If you have a Porsche with adjustable suspension settings or a plug-in hybrid system, you should probably thank the company’s most exclusive, cutting-edge supercars.
The Brumos Collection doesn’t just have a bunch of Brumos Racing’s iconic race cars over the years—it also has several important supercars. The collection’s YouTube channel recently did a deep dive into some of the more important innovations that Porsche debuted on two of its supercars, the 918 Spyder and the 959.
Racing isn’t manufacturers’ only place to test out new tech that makes road cars faster, more enjoyable and more efficient. Sometimes they do this on other road cars, and limited-run supercars are the perfect place to try new things. People expect them to be at the bleeding edge of technology and a bit of a showplace for what a company is capable of, after all.
The Porsche 959 was Porsche’s first true supercar, and many credit it for saving the 911, which eventually got a lot of the 959’s up-to-date technology. One of the 959’s unique gauges features some settings that are pretty familiar to all-wheel-drive cars today. Symbols for different kinds of weather conditions (plus one for “traction”) denote settings that determine how the car’s all-wheel-drive system behaves. It can send varying amounts of power to the front axle and change the amount of lock in the differential.
The 959 also had dials on the center console that adjust ride height and the stiffness of the shock absorbers. Those are both pretty common nowadays, with that adjustable height capability having saved many a low-hanging 911 nose from certain scrapey doom.
Even the 959’s engine was far more modern than the regular 911’s aircooled engine, featuring watercooled heads and sequential turbos that produced more torque at lower revs to avoid having so much turbo lag. The early 911 Turbo had such brutal turbo lag that it was called the “Widowmaker,” and getting rid of that hard-to-control kick over the years made 911 Turbos so much more accessible to the masses.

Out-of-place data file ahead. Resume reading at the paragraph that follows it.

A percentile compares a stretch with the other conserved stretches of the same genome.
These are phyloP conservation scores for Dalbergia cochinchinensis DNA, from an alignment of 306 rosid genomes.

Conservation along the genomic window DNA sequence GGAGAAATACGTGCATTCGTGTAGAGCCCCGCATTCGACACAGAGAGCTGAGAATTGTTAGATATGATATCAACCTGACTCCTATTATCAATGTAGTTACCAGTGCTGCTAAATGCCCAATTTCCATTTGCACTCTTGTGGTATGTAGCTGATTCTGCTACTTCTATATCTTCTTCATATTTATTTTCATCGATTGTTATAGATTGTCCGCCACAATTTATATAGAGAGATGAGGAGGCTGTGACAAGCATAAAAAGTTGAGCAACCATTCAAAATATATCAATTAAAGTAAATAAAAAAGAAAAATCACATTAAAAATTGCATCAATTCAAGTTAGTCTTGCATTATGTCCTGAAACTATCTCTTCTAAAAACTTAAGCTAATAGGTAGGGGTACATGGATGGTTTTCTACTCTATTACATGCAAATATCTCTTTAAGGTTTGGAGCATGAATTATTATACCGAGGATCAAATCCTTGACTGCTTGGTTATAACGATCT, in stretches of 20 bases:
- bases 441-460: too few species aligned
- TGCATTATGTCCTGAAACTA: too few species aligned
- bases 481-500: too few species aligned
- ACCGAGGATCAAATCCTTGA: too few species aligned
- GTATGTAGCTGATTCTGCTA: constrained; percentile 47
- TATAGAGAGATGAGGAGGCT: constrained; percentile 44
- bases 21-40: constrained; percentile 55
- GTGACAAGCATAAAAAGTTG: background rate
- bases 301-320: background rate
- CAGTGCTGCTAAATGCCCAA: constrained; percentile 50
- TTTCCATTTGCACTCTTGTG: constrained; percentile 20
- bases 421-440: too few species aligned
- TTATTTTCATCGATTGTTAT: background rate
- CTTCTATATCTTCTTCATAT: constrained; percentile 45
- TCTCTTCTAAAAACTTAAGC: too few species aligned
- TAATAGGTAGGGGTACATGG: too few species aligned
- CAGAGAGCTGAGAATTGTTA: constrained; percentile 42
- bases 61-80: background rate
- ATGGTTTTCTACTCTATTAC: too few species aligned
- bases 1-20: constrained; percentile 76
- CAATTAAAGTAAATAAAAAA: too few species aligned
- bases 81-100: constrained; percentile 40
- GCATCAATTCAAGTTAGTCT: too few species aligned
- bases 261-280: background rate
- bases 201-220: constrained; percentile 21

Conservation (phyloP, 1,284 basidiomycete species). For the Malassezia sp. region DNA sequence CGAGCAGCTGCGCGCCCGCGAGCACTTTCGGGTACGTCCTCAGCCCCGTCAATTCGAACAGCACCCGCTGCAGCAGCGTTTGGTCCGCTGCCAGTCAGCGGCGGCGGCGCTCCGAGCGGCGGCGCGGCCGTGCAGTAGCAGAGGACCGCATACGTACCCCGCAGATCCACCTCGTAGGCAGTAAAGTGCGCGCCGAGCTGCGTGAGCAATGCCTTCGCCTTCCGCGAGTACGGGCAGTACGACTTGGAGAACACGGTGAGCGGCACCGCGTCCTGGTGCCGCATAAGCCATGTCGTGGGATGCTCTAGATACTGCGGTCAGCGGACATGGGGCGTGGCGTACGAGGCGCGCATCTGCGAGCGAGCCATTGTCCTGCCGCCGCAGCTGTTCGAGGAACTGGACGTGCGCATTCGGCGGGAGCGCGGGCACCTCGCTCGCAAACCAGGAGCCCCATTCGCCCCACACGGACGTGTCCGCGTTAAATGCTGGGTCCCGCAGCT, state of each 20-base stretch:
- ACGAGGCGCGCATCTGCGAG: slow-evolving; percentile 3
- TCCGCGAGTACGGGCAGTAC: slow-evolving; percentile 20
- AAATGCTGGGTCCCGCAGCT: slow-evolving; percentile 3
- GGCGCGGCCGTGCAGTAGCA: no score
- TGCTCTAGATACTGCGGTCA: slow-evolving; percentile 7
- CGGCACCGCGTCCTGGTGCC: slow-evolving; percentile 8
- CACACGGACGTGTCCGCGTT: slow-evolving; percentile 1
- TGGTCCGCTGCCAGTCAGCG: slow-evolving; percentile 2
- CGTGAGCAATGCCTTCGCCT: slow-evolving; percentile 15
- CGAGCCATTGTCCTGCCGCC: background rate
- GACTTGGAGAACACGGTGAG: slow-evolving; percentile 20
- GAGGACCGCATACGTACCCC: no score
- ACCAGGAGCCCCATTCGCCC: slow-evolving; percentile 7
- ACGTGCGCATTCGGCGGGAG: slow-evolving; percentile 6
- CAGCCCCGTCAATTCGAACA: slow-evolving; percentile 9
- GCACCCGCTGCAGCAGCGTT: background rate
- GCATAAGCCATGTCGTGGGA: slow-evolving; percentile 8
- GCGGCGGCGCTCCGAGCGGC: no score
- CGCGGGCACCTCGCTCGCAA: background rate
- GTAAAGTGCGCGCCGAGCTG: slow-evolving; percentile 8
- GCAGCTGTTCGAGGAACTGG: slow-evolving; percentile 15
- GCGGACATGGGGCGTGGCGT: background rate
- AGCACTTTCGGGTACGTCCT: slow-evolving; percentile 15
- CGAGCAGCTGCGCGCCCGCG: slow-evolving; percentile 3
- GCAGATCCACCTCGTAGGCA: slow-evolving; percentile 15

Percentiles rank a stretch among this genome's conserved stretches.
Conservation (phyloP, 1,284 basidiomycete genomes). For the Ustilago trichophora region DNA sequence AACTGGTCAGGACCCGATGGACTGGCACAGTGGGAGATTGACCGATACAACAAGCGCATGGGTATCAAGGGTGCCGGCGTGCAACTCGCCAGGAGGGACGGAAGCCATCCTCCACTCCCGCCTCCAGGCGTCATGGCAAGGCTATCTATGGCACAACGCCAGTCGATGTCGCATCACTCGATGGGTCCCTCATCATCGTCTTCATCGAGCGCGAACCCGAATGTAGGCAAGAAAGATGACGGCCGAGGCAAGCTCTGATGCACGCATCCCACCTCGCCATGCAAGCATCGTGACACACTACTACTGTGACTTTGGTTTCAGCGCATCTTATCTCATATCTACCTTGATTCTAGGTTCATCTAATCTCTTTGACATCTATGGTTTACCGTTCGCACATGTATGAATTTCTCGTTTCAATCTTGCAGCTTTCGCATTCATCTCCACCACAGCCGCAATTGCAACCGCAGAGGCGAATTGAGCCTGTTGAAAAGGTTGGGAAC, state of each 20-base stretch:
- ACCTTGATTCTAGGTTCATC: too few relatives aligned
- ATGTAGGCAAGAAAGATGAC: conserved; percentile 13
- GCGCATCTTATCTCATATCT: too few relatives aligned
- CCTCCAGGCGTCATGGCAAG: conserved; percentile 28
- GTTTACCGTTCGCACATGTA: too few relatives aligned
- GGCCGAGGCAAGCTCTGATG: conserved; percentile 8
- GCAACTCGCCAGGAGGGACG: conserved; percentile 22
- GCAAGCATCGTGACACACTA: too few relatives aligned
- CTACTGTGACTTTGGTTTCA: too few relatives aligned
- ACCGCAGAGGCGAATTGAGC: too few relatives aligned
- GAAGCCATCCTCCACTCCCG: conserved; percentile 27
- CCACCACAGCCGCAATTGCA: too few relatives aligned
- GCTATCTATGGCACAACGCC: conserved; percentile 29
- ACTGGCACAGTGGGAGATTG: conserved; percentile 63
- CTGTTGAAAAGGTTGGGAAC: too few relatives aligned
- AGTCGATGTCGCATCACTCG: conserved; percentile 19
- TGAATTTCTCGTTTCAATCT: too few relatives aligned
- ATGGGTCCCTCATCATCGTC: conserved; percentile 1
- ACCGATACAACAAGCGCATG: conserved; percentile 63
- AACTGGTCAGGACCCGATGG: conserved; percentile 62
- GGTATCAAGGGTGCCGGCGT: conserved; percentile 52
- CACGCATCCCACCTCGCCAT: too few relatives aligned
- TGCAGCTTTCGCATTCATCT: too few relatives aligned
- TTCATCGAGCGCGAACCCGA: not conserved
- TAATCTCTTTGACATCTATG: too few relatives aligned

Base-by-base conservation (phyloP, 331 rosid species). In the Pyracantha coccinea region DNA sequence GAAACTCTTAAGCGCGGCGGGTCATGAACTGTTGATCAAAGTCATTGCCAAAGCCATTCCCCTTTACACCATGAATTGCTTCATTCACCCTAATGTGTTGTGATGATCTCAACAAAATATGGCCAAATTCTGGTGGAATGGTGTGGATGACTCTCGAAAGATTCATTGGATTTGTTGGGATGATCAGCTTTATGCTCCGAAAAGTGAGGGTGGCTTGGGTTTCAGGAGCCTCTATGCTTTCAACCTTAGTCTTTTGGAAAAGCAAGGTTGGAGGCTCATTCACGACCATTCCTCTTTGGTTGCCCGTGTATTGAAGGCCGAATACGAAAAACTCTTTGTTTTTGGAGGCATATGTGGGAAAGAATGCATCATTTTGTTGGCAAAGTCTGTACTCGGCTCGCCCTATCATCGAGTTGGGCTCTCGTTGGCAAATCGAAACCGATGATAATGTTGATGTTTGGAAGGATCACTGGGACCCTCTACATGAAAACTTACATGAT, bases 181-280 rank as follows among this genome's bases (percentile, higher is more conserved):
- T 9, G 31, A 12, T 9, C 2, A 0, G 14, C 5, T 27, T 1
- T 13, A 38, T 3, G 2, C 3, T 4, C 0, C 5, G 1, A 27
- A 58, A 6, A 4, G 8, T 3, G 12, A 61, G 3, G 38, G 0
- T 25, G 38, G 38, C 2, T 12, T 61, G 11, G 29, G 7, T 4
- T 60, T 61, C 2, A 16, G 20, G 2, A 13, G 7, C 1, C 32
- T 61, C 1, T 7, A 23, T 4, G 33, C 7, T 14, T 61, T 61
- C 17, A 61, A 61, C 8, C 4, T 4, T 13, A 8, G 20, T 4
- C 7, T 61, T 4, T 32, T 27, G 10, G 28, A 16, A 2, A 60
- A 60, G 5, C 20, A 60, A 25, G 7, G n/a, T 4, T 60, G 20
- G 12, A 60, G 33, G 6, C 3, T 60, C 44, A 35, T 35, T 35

Nowadays, we’re seeing more of the influence of the 918 Spyder across the Porsche model line-up. It was the second plug-in hybrid Porsche ever made. It features some tech from previous supercars, such as a full carbon-fiber monocoque like the Carrera GT and all-wheel-drive that goes all the way back to—you guessed it—the 959. Supercars are a great place to test out new manufacturing processes, so only time will tell if we’ll see more carbon-fiber-bodied Porsches come around.
One of those innovations is the little drive mode selector on the steering wheel that let the 918 drive in all-electric, hybrid, sport and race modes, all of which determine how the car uses its energy, and in the case of race mode, opens up the rear spoiler and lowers the car. That same dial has spread across the Porsche line from there, even appearing on brand-new, family-hauling Cayennes.
Perhaps the 918’s biggest contribution to present-day car tech was through its hybrid drivetrain. It wasn’t just part of the wave of hybrid supercars that actually made hybrid technology cool to a bunch of hardcore car people—it forced Porsche to improve the cooling systems for the 918’s two electric motors and batteries.
It’s easy to write off supercars as expensive toys that you may never see in real life, but it’s worth paying attention to the cool new tech. That same lightweight material or drivetrain innovation that’s being used in a one-of-50 supercar destined for a secretive oil mogul’s collection could eventually make its way into your driveway.
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